My name is Ronna, and I have an eating disorder.
Saying the words is easier than treating the disease. Change has never come easily to me. While my disorder is rooted in my past, it has flourished in the years since COVID infected the world.
At the start of the pandemic, I lost my part-time job as a writing instructor at the local university. My boss of almost seventeen years blamed my dismissal on COVID—but added that I no longer met the needs of the university’s writing center. Having spent my adult life as a teacher, I was left mourning my lost identity.
Loss piled upon loss: The pandemic prevented me from visiting my adult children, making my weekly library trips or indulging my lifelong passion—attending the theatre, as either patron or usher.
With life stripped to the minimum, I sought to control what I could. I walked my apartment building’s hallways for an hour daily, I broke my vow to read only “real” books and got a Kindle—and, lacking the energy to fix wholesome meals, subsisted on low-fat yogurt and crackers smeared with peanut butter. Only my addiction to dark chocolate M&Ms kept me at my current weight, ninety-five pounds—a dangerous number for someone five feet eight inches tall.
I wasn’t born fearing food; as a child, I viewed it as a delight. I never turned down a Dairy Queen cone with sprinkles. Our family dinners of meat, potatoes and vegetables ended with dessert and “subsert”—cake and pudding, for example. Before bedtime, my parents would treat me to a huge bowl of ice cream.
But as I entered junior high and started to develop breasts, my mother’s behavior changed. Instead of feeding me treats, she began sharing her recipe for attractive womanhood: “You can’t be too thin.”
The older I got, the more control Ma exerted over my relationship with food. She herself never indulged in the cookies she baked; at picnics, she never ate the bun of her hamburger. To please her, as I yearned to do, I understood that I’d have to adopt her mantra—directed solely at me, although my older brother was the chunky one.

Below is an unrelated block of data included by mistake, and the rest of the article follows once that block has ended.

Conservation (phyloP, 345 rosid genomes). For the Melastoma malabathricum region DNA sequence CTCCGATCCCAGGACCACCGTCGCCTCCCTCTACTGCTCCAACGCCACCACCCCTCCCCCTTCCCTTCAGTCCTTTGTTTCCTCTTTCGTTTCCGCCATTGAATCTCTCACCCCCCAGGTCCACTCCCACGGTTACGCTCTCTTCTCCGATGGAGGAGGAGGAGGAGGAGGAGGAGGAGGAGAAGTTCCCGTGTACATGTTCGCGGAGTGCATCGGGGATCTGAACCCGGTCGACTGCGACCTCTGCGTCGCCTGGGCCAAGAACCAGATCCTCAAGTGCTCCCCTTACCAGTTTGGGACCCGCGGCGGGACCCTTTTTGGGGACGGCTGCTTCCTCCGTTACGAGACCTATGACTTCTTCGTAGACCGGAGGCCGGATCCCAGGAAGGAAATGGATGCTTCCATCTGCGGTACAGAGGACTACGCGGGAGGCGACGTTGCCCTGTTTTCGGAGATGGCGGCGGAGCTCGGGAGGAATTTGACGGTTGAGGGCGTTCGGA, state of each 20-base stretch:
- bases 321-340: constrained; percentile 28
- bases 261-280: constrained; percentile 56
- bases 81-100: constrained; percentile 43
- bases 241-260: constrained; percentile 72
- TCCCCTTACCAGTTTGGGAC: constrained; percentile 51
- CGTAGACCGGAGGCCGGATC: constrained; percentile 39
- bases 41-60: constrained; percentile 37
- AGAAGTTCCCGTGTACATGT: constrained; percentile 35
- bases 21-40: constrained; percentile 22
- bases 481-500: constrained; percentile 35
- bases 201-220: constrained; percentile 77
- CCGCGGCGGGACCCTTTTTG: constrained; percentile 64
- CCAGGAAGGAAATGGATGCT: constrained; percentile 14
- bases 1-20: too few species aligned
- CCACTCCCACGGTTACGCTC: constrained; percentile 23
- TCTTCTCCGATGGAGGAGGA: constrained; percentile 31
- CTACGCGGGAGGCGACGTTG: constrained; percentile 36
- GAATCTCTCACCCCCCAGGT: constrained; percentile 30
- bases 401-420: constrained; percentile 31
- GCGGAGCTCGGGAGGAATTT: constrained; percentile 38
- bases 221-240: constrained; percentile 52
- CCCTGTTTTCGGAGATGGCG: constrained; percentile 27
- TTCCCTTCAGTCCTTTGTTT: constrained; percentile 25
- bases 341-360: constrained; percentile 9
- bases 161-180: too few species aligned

I began to equate how I looked with how I ate. Tall and socially awkward, I feared that excess weight would worsen my isolation—so, from junior high on, I ate starvation rations: for breakfast, a small glass of orange juice; for lunch, a grapefruit half and a hard-boiled egg; for dinner, a plate of skinless chicken and a salad. Gone was the ice cream; even my stash of M&Ms lasted longer than before.
Because Ma praised high grades, I focused on homework rather than learning the dances on American Bandstand. I envied the girls who sipped cherry Cokes and gobbled French fries while reveling in the curvaceous bodies that won them boyfriends and prom dates.
In college, my roommate and her friends gossiped over chips or candy; refusing their invitations to join in, I became a pariah. Although no one admired my stick-thin figure, I comforted myself by thinking, Ma likes the way I look, even if she can’t say it out loud.
Books were my companions—a safe, non-caloric escape from loneliness. Only my Sunday walks with Dad offered real camaraderie. We’d always stop at the ice-cream store to enjoy his favorite soda, chocolate phosphate. My enjoyment was tempered by guilt over this secret pleasure, which Ma would have forbidden if she’d known.
In grad school, a miracle occurred: I found the courage to attend a Friday-night religious service on campus, where I met some friendly grad students—and my first-ever boyfriend. We’d all go out for lively discussions over pizza and soda. Thrilled at belonging, I indulged. My skirts grew tighter, and my scale (a gift from my mother) confirmed my fears: My weight had skyrocketed to nearly 150 pounds. Part of me worried about Ma’s reaction; another part relished my newfound freedom.
A spring trip home brought an end to this best of times. For the plane ride, I chose a slimming outfit: a blue skirt and matching vest; a red, white and blue blouse; blue fishnet stockings. The disdain in Ma’s eyes as she watched me step off the plane told me that my efforts had failed.
Returning to school after the visit, I opened my mailbox to find a letter in which she lambasted me for losing control over my body and looking like a stuffed pig. The ink on the page blurred as my tears spilled over. I tore the letter into tiny bits, but couldn’t erase its contents from my brain or heart. Ma had scorchingly conveyed that I didn’t deserve joy or gratification. Knowing that another such letter would destroy me, I accepted her verdict.